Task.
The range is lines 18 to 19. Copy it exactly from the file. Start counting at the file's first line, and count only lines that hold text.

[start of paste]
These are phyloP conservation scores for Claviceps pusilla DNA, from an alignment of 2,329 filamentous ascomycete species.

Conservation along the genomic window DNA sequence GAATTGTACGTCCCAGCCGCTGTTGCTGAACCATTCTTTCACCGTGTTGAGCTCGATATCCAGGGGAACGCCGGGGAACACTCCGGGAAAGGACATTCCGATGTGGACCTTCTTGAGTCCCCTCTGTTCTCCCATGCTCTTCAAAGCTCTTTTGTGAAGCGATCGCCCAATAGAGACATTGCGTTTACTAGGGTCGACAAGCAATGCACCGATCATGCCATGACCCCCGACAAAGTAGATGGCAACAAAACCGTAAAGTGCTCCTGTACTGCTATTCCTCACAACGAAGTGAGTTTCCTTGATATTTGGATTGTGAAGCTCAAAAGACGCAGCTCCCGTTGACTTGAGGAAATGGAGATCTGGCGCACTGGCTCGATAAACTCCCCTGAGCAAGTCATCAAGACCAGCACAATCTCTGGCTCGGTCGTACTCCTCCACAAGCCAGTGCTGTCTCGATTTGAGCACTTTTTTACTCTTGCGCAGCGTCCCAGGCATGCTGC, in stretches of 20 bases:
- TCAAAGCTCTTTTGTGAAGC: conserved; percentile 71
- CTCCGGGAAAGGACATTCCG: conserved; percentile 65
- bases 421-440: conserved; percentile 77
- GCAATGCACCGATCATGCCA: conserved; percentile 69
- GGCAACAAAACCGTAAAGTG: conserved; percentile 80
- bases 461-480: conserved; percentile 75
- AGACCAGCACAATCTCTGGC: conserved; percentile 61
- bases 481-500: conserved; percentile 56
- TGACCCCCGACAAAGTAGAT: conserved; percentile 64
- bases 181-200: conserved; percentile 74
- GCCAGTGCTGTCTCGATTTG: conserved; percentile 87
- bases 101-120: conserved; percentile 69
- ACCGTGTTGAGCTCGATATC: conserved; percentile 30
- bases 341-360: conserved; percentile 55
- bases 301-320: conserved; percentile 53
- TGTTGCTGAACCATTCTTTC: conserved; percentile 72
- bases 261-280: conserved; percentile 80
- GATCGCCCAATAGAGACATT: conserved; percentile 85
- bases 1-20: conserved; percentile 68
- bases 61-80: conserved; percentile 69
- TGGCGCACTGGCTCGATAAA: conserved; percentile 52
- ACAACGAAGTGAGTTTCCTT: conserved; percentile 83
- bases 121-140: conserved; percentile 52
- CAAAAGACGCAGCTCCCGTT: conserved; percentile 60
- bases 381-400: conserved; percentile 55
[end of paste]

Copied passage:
- TGTTGCTGAACCATTCTTTC: conserved; percentile 72
- bases 261-280: conserved; percentile 80